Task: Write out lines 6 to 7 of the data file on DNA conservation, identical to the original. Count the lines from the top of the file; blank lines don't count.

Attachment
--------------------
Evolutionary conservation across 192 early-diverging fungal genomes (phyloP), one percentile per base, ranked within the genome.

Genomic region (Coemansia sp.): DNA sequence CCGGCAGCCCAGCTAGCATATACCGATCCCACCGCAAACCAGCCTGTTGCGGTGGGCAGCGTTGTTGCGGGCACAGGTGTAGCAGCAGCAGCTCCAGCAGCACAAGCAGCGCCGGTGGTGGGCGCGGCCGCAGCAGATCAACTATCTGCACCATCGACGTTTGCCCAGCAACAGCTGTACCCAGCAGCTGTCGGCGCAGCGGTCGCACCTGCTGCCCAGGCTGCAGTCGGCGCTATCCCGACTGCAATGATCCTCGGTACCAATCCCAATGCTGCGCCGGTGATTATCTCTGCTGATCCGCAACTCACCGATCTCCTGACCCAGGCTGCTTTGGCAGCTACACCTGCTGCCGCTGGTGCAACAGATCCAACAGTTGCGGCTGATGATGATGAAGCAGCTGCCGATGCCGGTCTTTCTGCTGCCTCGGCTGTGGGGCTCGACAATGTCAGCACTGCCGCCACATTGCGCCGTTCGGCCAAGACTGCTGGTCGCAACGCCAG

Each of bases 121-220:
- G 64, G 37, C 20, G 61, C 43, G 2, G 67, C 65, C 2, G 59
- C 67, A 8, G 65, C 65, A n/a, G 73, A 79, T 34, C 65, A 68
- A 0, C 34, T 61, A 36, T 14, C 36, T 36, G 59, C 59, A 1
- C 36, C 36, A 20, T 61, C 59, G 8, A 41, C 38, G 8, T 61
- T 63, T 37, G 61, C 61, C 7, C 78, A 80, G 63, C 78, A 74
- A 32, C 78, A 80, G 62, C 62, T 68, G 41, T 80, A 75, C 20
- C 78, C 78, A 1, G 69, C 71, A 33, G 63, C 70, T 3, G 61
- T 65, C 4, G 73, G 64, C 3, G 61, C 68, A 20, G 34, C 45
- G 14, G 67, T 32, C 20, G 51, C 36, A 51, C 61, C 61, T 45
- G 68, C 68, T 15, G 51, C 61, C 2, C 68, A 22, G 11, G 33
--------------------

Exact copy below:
- A 0, C 34, T 61, A 36, T 14, C 36, T 36, G 59, C 59, A 1
- C 36, C 36, A 20, T 61, C 59, G 8, A 41, C 38, G 8, T 61